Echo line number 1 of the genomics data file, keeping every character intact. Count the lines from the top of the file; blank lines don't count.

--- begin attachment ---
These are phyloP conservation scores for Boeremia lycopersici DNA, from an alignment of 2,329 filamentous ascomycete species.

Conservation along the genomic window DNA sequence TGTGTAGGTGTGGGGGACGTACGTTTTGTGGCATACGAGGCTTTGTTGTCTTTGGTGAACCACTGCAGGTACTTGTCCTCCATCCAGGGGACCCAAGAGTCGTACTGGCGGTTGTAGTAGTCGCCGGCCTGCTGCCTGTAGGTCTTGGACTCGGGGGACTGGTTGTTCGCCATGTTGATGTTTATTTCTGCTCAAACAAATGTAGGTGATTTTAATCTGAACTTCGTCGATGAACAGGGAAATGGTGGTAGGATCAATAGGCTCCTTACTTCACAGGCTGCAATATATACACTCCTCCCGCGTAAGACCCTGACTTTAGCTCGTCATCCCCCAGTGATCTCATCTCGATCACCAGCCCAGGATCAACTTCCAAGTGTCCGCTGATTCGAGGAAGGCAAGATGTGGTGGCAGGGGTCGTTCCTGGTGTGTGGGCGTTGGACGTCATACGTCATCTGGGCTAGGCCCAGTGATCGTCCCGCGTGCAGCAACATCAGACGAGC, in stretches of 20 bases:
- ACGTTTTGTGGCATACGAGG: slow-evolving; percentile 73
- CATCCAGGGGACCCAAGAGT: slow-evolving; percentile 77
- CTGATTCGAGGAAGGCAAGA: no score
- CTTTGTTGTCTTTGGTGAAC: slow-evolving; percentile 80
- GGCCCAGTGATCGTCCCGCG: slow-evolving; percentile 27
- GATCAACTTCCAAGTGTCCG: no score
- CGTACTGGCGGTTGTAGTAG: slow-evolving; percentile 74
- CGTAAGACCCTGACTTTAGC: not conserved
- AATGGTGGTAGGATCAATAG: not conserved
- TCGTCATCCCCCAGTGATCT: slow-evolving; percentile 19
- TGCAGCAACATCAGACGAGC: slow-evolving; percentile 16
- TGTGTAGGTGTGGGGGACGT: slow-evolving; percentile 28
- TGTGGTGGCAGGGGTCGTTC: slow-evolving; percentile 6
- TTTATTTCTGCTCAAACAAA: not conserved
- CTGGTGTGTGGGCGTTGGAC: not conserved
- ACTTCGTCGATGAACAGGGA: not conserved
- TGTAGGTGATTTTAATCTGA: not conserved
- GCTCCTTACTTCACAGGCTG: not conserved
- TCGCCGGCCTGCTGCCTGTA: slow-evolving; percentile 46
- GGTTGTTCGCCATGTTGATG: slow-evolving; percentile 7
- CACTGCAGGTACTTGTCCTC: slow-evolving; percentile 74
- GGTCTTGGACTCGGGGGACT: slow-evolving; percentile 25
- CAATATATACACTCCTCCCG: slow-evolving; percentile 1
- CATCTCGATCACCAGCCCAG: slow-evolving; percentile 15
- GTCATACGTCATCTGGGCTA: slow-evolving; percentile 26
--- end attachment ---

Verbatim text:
These are phyloP conservation scores for Boeremia lycopersici DNA, from an alignment of 2,329 filamentous ascomycete species.